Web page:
rover –

    Here’s a description on the evolution of the eye specifically:

    http://en.wikipedia.org/wiki/Evolution_of_the_eye

    Eyes have progressed from simple light-sensing eyespots to pinhole camera designs and on to today’s complex designs, one simple step at a time. And – eyes have developed several different times, in different ways. Cephalopods (octopuses and squids and cuttlefish) have a more efficient eye design than vertebrates. Insect eyes have a totally different structure from either. There was no “goal” of an ideal eye in mind. Small changes that helped the organism survive and reproduce were inherited by offspring. That’s all.

    There’s just a few basic rules that evolution runs on:
    1. Individuals pass down traits to their offspring.
    2. Because of sexual reproduction, mutations, and copying errors, no two offspring are exactly identical – they have variability.
    3. Far more offspring are produced than can possibly survive to reproduce. They must compete with each other, and other organisms, for the resources available. The ones best at competing survive and pass their traits down to the next generation. Or, put more simply “Nothing succeeds like success”.

    Those principles plus billions of years are all you need.

  • 38. joe  |  August 5, 2008 at 10:57 am

    Ubi
    I know this may be slightly off topic but I thought I would share this with you.
    Now Im not saying this is right, but for people of faith, its about purpose for their existence. So it isnt necessarily that important that they evolve to just procreate and pass along the best genes for continuing the species. Now this may be true of evolution, but I would imagine that people of faith find that just isnt enough of an explanation for their meaning here on earth. It seems to me that for Atheists this isnt that important to them. Though I may be wrong on that assumption.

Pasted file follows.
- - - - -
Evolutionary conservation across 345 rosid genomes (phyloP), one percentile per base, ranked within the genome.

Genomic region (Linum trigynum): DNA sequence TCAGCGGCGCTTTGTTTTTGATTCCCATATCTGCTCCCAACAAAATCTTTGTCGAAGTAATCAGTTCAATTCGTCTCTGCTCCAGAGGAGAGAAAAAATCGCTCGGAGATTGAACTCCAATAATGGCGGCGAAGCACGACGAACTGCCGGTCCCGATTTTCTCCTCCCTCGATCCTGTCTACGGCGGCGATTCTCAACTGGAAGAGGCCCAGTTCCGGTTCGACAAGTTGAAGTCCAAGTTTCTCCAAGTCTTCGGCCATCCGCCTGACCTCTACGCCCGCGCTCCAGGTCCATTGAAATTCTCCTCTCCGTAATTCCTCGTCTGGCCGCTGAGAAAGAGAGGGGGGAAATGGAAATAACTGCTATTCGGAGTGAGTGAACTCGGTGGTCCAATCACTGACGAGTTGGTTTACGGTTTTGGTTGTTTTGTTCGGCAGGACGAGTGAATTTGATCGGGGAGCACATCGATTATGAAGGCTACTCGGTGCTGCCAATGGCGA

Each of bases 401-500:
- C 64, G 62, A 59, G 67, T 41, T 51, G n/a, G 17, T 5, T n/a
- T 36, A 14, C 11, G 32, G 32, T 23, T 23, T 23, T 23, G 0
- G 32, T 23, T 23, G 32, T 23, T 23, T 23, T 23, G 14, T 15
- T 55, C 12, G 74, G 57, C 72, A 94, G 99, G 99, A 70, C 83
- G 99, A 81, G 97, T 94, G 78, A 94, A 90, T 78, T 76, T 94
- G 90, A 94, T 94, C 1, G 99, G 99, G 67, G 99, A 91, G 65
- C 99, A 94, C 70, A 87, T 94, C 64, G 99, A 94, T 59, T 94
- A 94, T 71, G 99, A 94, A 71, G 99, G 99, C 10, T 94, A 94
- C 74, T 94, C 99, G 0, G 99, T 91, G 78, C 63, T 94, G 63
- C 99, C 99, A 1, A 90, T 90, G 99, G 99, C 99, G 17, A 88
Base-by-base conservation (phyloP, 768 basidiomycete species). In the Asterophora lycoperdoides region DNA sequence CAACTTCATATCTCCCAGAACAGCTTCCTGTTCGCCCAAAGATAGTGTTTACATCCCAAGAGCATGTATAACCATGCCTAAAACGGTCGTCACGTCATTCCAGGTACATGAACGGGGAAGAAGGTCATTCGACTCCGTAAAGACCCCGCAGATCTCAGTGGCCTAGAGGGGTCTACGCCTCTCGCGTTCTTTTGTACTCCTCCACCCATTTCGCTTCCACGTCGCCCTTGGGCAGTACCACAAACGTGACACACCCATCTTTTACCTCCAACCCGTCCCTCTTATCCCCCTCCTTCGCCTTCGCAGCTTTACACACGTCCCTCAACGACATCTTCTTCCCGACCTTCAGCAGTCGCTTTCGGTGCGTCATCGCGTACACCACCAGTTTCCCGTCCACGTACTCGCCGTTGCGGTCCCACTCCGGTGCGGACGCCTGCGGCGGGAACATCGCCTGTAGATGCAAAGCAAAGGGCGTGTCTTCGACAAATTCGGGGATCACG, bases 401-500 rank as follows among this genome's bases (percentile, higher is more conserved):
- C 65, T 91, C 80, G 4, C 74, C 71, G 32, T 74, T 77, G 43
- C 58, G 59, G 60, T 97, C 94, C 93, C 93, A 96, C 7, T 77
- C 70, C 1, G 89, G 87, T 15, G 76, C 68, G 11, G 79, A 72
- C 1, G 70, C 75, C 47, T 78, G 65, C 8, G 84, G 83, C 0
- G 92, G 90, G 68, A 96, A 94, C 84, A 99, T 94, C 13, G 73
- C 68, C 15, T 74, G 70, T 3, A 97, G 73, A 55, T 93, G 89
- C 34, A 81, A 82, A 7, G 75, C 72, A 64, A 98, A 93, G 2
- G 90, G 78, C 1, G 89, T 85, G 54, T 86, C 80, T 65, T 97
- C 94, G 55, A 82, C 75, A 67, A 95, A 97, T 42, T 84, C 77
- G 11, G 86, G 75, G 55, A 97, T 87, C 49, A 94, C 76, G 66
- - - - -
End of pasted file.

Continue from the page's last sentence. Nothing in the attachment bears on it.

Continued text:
• 39. Ubi Dubium  |  August 5, 2008 at 11:17 am

    Joe-
    Well, for me as an atheist, finding meaning in life is very important. But, since I don’t believe that a supernatural being is going to tell me what that meaning should be, I have to find it for myself. That’s not easy, and I quite understand the attraction of having a religion hand you answers. But for me, being part of this amazing cosmos, experiencing fully what life has to offer, and leaving the world a better place for my offspring (and everybody else’s too) is meaning enough.

  • 40. The Apostate  |  August 5, 2008 at 11:23 am

    joe,

    Now Im not saying this is right, but for people of faith, its about purpose for their existence.

    what is the purpose for your existence, as a Christian?

  • 41. joe  |  August 5, 2008 at 11:57 am

    Apostate and Ubi

    The reference wasnt for Christianity, it was just about faith in something more than Evolution or science. And the hope that it continues after we die physically. As I see it, Atheists belief is just on the here and now.

  • 42. SnugglyBuffalo  |  August 5, 2008 at 12:09 pm

    Joe, what point are you trying to get across? It doesn’t seem to have anything to do with what is objectively true about the universe and life.

  • 43. joe  |  August 5, 2008 at 12:12 pm

    Snuggly

    No real point other than not everyone requires objective truth about the Universe and life. Just making a comment thats all. Anyways have a great day.

  • 44. Rover  |  August 5, 2008 at 12:16 pm

    Apostate

    As a Christian I am curious to see what point you were going to make so in answer to your question:

    The purpose of the Christian is to glorify God.

  • 45. ubi dubium  |  August 5, 2008 at 12:19 pm

    Joe

    As I see it, Atheists belief is just on the here and now

    That depends on how you define “here and now”. For me “here” means the physical universe, and “now” means my lifetime. With those definitions, I would agree with you.